In this case, this gentleman is 30 lbs heavier than he ought to be, and we both know it, and his laboratory data shows it. I do agree with his plan to lose weight. I just didn’t agree with his primary mechanism of doing so, which is to go to the gym. I agree with going to the gym, but that’s not going to produce weight loss for him. Yes, he will burn calories, and yes, that’s good. Of course, if you burn more calories than you take in in a given day for a period of time, your body will shed body weight.

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photo by Anna Pelzer

However, we stress in our teaching how your body weight and body composition is regulated hormonally, and this is determined by a set point in a region of your brain. Ultimately, the primary messengers about this body fat are hormones. Hormones are messengers that respond to stimuli.

  • How you eat
  • How you move
  • How stressed you are
  • The levels of nutrients in your system

These things evoke a hormonal response. It’s all about what message you send your body so that your internal messages—meaning your hormones, and in your brain, your neurotransmitters—will produce the response you’re looking for. In this case, this gentleman wants to get leaner.

I had to point him back to his approach to nutrition. If he wants to lean out, it’ll come through how he approaches nutrition. The movement is great, but it’s a tiny part of the overall equation.

Nutrition is the primary message for weight loss.

Of course, that’s not what he wanted to do because that’s more challenging for him, as he himself stated. He really enjoys food, he enjoys his current pattern of eating, and he doesn’t really want to change that. It’s uncomfortable. Whereas going to the gym is an actual long-standing, positive habit for him. He falls out of it occasionally, but when he returns to it, he feels good, and it’s very familiar to him. It’s something that’s easy for him to do. He has the circuitry in his brain grooved for going to the gym on a consistent basis for a certain amount of time each year. There’s not much resistance to it, so it’s easy for him. It’s his default mindset.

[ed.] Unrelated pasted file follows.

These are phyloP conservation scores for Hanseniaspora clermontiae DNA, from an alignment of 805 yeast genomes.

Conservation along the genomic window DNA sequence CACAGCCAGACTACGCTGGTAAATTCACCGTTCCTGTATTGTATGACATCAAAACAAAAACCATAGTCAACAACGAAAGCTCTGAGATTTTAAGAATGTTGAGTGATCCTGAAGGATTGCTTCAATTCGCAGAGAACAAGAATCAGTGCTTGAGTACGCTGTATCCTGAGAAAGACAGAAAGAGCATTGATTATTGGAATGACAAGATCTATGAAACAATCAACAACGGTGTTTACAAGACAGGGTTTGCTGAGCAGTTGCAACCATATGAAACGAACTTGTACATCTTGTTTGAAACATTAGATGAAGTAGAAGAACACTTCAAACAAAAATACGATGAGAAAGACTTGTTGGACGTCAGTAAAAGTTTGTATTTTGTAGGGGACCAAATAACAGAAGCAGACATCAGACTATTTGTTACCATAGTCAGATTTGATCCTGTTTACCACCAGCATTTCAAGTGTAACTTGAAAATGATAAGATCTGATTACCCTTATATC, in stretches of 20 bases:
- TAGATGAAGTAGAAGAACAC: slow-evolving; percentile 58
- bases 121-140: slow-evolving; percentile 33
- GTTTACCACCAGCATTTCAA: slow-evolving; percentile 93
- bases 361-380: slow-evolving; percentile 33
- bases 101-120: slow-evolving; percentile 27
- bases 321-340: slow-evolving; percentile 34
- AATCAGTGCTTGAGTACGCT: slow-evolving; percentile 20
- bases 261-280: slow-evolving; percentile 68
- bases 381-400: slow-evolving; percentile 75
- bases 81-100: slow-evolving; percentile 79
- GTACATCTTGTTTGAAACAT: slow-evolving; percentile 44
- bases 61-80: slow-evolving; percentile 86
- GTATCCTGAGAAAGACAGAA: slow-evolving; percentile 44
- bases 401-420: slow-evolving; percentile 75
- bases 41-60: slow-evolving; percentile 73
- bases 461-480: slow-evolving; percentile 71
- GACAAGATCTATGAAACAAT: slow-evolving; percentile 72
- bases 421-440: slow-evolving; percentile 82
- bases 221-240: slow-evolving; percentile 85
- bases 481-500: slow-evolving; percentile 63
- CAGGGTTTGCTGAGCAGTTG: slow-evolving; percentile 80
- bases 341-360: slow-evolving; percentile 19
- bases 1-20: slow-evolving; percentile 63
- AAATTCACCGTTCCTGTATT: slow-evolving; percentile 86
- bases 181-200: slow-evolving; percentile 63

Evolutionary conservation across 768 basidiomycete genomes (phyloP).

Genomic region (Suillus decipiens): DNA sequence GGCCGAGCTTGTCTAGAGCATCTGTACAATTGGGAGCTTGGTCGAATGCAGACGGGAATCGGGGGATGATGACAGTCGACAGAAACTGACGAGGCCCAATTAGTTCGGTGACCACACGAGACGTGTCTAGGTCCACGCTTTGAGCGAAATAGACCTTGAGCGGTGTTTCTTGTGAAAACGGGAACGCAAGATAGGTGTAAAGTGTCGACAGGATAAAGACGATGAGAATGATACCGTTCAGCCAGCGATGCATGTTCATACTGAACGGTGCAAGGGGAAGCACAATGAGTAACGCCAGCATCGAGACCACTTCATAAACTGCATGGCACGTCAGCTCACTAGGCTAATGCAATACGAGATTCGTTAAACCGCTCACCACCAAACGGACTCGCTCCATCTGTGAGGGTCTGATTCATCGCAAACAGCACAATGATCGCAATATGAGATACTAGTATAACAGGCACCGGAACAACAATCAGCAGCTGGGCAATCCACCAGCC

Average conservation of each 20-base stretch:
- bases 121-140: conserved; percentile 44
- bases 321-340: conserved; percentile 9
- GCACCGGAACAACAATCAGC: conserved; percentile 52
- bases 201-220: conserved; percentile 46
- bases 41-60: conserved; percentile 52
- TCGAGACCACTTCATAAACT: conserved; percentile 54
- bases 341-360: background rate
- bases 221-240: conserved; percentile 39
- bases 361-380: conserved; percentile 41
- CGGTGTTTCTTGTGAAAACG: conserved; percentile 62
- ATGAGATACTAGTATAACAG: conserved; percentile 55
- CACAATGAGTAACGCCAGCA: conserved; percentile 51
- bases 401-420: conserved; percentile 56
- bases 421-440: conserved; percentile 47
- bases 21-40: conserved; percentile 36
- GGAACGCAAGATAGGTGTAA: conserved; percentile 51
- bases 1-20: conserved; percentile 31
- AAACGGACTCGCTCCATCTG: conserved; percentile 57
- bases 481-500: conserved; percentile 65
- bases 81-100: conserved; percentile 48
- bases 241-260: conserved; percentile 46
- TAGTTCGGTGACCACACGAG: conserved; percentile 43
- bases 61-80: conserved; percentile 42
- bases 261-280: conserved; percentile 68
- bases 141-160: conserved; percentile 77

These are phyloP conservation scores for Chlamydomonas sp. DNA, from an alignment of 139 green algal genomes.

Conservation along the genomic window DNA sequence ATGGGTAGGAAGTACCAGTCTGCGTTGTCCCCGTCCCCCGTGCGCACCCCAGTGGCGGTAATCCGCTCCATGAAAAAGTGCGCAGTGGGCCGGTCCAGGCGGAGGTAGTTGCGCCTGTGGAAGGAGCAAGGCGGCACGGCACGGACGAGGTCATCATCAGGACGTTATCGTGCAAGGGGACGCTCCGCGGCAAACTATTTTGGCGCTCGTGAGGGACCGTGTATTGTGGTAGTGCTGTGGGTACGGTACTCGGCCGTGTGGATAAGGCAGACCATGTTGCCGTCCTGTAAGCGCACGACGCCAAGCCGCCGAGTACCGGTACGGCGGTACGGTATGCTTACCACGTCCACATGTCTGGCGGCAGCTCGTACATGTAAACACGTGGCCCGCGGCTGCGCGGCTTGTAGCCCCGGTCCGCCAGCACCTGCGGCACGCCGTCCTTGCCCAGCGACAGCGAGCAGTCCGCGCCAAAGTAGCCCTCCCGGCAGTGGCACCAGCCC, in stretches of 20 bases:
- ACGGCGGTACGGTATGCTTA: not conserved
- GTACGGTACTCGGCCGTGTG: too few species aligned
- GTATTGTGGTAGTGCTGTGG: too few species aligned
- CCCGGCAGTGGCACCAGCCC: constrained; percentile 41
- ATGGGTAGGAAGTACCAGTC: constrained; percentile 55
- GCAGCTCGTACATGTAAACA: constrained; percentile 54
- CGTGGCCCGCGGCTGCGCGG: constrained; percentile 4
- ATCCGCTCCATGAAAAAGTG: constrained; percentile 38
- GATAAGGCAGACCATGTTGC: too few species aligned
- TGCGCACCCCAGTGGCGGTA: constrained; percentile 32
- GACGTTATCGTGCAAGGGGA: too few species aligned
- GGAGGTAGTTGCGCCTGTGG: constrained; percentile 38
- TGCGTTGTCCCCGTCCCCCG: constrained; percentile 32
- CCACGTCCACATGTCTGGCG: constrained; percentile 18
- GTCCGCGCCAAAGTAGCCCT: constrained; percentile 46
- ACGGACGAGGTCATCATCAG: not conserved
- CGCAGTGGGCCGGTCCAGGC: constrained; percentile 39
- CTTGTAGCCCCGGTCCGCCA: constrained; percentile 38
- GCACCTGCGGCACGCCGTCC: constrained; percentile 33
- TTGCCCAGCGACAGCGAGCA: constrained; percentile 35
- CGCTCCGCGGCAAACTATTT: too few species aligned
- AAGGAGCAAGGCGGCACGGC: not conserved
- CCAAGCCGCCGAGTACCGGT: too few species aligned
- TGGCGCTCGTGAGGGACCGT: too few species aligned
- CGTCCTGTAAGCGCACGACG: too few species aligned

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photo by LUM3N

But changing his eating is a much harder thing. He does not have consistent circuitry in his brain that is grooved to help him achieve that. In the past, he has typically not had success. He could perhaps do a 30-day program, feel a little better, but then he reverts back to his normal eating habits. There are many reasons for this, and we discuss them in our various documents.

Ultimately, the challenge for him is to permanently alter his approach to food if he wants to lean out. I was able to give him that news and keep it positive, and tell him how slow he can go. He doesn’t need to lose 30 lbs in three months like he’d like to. He can lose this 30 lbs over the next year, and it won’t be that hard to do, and he will improve his health and how he feels. But it’s going to involve not just a temporary change in his nutrition, but a consistent change.

Your approach to eating is the primary driver of how your body regulates its stored energy: namely your fat.

What Is Your Approach to Eating?

If you’re trying to get strong, or build muscle, do strength training. But if you’re trying to lose weight, you need to change your eating behaviors. We have a lot of materials with different ways of accomplishing that, which can help you build a strategic mindset to increase your chances of success. In this case, this gentleman agreed the easiest thing for him was to not think about it, so he agreed to an intermittent fasting protocol that I developed for him. I suspect by following that program, we’re going to see him losing that 30 lbs over about 6 months.

If you want to get stronger, strength train. If you want to lose weight, change your nutrition. Send the right message to your brain, and you’ll get the right response in return.


If you need help with an individualized program, please contact our office, or come to our Facebook page and see how others are doing, or read some of our other materials. The main issue is, you are getting back the version of yourself that you are messaging to your brain. If you need to change that, you need to get the messages right.